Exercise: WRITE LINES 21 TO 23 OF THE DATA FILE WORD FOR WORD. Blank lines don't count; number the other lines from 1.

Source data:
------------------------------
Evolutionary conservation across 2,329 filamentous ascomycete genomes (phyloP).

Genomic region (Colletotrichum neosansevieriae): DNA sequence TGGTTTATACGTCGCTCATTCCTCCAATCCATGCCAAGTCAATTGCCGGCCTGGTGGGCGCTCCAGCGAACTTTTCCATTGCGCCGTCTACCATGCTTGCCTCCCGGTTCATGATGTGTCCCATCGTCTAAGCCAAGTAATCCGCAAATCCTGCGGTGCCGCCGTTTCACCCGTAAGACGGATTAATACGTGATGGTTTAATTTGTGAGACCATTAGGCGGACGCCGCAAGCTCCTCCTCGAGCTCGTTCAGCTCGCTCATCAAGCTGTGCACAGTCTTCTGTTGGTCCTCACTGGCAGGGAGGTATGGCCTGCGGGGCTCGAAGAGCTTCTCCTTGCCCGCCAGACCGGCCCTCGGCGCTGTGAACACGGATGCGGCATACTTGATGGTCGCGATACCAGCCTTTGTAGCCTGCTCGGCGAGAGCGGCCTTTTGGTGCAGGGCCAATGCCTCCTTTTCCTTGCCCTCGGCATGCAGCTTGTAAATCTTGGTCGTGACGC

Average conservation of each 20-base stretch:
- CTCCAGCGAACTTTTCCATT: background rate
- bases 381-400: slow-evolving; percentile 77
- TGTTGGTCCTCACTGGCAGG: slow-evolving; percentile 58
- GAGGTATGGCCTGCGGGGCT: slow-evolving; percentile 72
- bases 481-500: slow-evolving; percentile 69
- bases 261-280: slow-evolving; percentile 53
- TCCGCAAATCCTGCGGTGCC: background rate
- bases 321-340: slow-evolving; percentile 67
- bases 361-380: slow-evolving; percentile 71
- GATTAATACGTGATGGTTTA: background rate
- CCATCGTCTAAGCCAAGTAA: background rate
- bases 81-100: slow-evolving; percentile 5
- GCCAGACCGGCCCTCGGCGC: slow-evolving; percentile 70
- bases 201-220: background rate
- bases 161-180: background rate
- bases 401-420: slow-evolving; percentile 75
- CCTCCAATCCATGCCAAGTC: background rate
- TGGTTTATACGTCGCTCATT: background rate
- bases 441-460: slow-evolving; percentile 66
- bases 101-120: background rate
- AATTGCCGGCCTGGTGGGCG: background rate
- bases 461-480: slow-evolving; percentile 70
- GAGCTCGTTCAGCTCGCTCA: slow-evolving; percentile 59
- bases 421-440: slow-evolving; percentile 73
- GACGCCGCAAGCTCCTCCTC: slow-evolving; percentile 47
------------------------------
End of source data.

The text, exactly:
- TGGTTTATACGTCGCTCATT: background rate
- bases 441-460: slow-evolving; percentile 66
- bases 101-120: background rate